Glasgow prognostic score predicts therapeutic outcome after hepatic resection for hepatocellular carcinoma.

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Abstract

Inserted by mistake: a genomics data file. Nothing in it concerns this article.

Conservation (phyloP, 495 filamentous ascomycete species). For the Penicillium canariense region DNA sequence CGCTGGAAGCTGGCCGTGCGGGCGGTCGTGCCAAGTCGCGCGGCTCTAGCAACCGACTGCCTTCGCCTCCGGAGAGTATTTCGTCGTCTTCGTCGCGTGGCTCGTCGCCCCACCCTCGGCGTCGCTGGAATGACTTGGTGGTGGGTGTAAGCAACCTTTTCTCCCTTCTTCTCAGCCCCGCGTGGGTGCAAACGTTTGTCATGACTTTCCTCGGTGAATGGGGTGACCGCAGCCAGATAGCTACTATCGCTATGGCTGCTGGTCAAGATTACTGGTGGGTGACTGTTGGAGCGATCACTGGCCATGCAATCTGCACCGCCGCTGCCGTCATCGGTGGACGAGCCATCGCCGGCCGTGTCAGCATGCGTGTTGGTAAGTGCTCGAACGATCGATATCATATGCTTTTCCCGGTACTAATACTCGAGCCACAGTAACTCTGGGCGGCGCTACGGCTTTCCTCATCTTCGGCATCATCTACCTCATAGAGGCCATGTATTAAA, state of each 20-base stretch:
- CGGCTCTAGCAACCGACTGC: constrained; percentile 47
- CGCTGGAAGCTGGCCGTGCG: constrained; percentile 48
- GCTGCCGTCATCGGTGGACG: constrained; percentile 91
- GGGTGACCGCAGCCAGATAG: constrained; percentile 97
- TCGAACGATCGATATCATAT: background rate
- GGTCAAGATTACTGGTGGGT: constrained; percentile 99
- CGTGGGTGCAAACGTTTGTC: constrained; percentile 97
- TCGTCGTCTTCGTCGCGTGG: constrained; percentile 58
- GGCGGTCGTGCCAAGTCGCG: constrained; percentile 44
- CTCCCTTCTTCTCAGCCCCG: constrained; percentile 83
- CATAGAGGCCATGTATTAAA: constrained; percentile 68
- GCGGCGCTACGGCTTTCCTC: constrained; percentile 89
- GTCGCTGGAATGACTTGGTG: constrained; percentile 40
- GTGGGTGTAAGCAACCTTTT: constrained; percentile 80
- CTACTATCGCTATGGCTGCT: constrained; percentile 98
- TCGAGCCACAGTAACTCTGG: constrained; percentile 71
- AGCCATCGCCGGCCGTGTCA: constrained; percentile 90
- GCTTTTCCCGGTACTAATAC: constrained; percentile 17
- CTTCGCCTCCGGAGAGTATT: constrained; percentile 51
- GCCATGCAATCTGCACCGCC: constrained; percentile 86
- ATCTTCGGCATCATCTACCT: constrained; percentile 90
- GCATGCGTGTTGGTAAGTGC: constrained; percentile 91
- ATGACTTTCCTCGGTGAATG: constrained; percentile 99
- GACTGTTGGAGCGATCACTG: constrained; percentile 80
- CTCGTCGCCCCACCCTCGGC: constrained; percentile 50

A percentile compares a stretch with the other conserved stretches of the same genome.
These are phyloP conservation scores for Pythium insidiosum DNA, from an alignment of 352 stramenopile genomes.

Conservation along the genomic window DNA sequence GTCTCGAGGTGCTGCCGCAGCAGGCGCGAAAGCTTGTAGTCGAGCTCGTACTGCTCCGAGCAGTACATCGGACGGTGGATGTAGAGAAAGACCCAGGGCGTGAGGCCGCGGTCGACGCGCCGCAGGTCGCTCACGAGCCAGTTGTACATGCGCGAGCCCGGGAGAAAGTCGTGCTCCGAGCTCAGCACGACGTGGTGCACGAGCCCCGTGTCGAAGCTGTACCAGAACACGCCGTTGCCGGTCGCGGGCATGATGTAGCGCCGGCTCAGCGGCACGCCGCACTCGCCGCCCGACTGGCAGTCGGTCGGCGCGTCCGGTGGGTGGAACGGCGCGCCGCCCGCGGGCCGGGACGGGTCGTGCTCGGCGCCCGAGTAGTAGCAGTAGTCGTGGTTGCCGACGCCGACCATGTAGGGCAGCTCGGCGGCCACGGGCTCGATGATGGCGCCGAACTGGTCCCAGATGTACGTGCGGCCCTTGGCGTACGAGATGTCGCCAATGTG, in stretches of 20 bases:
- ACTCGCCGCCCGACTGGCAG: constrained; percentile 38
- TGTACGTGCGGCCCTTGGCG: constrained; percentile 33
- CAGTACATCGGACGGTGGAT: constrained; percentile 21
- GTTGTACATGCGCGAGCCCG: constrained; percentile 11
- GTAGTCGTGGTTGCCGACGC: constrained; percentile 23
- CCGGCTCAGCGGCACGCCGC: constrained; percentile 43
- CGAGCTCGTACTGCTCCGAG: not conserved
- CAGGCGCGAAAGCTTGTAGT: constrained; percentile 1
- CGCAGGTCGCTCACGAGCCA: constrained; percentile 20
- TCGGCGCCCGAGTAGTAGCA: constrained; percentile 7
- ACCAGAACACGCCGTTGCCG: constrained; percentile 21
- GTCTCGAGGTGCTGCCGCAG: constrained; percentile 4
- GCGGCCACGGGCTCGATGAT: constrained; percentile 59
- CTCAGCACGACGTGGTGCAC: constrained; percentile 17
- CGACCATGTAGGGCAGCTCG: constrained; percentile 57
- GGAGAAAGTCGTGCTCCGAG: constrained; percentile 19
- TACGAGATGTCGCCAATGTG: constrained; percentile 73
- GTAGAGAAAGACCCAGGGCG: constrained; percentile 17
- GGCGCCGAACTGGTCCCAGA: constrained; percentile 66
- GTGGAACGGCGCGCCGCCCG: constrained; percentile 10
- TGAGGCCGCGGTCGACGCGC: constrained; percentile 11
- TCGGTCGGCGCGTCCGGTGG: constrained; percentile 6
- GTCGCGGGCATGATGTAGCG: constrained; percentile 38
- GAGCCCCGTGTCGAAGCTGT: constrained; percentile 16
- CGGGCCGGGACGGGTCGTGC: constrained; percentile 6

Systemic inflammation, as evidenced by the Glasgow prognostic score (GPS), predicts cancer-specific survival in various cancer types. The aim of this study was to evaluate the significance of the GPS in the therapeutic outcome of the patient following surgical resection for hepatocellular carcinoma. In total, 144 patients underwent surgical resection for hepatocellular carcinoma. For the assessment of systemic inflammatory response using the GPS, patients were classified into three groups: Patients with normal serum albumin (<3.5 g/dl) and normal serum C-reactive protein (CRP) (≤1.0 mg/dl) were classified as GPS 0 (n=76), those with low serum albumin (<3.5 g/dl) or elevated serum CRP (>1.0 mg/dl) were classified as GPS 1 (n=58), and those with low serum albumin (<3.5 g/dl) and elevated serum CRP (>1.0 mg/dl) were classified as GPS 2 (n=10). Retrospectively, the relationship between patient characteristics including GPS, disease-free as well as overall survival were investigated. In disease-free survival, GPS 2 (P=0.019), with a tumor number ≥3 (P=0.004), and positive portal or venous invasion (P=0.034) were independent predictors of cancer recurrence in multivariate analysis. In overall survival, GPS 1 (P=0.042), GPS 2 (P<0.001) and positive portal or venous invasion (P<0.001) were independent predictors of poor patient outcome according to multivariate analysis. To conclude, the GPS in patients with hepatocellular carcinoma is an independent prognostic predictor after hepatic resection.

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